Genetic and environmental basis of mandible shape

To quantify the relative importance of genetic background (e.g., population of origin) and rearing environment on mandible shape(s), we used individuals from populations LA and VPC reared from first instar to sexual maturity on both hosts in a reciprocal transplant experiment performed in the laboratory (Table 1; [25]). Landmark configurations for these samples were isolated and used to generate a new consensus configuration and a new set of size corrected shape variable as described above. We then used MANOVA to determine the influence of sex, population of origin, host rearing condition and their interactions on mandible shape variation. The population effect tested influences of genetic background while host rearing condition tested environmental effects. Interaction terms tested sex specific responses in the different populations and hosts, and population specific responses to hosts [25, 54]. MANOVA was performed using default settings and a type III sum of squares model taking into account uneven sample sizes in STATISTICA 64 v.10 (Stat Soft Inc., Tulsa, OK USA).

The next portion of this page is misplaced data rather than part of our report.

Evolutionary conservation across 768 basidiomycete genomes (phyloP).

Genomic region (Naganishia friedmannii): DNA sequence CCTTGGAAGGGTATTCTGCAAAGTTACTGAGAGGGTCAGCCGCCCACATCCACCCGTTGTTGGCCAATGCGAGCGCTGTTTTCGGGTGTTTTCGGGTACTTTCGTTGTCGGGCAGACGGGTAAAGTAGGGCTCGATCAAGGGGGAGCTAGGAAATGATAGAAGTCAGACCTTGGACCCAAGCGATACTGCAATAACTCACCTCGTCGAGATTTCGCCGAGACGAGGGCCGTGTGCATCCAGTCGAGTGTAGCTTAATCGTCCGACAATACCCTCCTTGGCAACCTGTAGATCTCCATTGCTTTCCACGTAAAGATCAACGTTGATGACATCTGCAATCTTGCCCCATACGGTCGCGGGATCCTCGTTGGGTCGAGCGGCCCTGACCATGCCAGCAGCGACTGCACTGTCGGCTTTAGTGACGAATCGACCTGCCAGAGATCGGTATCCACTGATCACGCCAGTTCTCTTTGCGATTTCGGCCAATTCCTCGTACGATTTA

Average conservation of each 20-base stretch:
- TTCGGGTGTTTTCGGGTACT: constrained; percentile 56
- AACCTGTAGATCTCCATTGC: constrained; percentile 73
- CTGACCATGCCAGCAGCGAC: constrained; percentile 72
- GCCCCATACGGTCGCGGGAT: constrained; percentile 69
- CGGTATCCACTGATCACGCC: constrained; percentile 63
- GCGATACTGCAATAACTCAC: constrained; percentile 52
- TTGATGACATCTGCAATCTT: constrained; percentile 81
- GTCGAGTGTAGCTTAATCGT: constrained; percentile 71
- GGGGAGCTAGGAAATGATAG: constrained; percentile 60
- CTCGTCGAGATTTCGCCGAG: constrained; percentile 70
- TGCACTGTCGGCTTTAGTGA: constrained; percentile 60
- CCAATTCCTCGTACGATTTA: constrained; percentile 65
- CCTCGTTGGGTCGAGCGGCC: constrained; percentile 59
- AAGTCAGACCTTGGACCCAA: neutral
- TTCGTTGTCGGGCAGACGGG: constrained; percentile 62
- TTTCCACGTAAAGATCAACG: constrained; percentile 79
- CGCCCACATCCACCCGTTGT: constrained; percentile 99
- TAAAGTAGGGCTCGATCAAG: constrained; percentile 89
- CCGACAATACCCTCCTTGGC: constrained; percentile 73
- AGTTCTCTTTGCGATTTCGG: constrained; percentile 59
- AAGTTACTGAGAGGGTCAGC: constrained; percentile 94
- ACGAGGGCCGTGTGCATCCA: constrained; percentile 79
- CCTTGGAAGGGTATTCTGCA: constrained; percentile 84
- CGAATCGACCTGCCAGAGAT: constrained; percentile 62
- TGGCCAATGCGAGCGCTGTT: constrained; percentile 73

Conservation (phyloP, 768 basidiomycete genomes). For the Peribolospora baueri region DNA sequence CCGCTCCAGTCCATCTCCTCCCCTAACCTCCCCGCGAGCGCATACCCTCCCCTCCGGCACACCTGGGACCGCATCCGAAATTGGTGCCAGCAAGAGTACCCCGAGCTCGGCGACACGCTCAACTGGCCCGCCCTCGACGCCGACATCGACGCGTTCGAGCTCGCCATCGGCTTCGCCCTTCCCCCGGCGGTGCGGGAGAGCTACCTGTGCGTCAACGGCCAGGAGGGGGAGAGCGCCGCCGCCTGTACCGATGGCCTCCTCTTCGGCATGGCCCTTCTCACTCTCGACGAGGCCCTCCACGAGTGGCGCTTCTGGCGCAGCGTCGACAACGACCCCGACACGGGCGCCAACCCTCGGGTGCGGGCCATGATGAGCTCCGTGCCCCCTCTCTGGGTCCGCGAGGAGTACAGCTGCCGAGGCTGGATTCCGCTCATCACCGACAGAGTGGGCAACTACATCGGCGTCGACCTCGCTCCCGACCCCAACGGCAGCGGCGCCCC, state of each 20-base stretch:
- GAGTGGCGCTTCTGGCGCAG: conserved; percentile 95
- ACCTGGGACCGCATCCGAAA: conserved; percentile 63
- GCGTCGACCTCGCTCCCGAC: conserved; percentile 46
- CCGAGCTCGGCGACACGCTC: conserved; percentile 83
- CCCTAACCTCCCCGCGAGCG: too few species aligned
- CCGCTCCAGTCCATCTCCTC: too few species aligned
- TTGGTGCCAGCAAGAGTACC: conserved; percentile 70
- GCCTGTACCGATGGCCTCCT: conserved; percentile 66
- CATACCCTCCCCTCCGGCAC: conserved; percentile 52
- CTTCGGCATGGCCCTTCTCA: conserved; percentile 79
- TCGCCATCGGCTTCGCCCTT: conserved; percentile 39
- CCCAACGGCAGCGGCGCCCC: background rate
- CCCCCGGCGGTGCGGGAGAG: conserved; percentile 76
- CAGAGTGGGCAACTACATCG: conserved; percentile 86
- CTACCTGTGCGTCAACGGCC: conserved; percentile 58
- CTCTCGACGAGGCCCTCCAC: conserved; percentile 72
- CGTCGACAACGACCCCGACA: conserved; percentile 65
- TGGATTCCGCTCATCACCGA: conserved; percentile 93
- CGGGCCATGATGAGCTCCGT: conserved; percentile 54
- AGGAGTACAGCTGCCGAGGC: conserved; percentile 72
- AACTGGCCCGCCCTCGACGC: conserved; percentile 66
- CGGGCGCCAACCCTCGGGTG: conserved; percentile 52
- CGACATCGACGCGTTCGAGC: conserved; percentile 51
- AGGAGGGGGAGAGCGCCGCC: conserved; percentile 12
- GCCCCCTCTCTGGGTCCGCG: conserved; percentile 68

Sex removal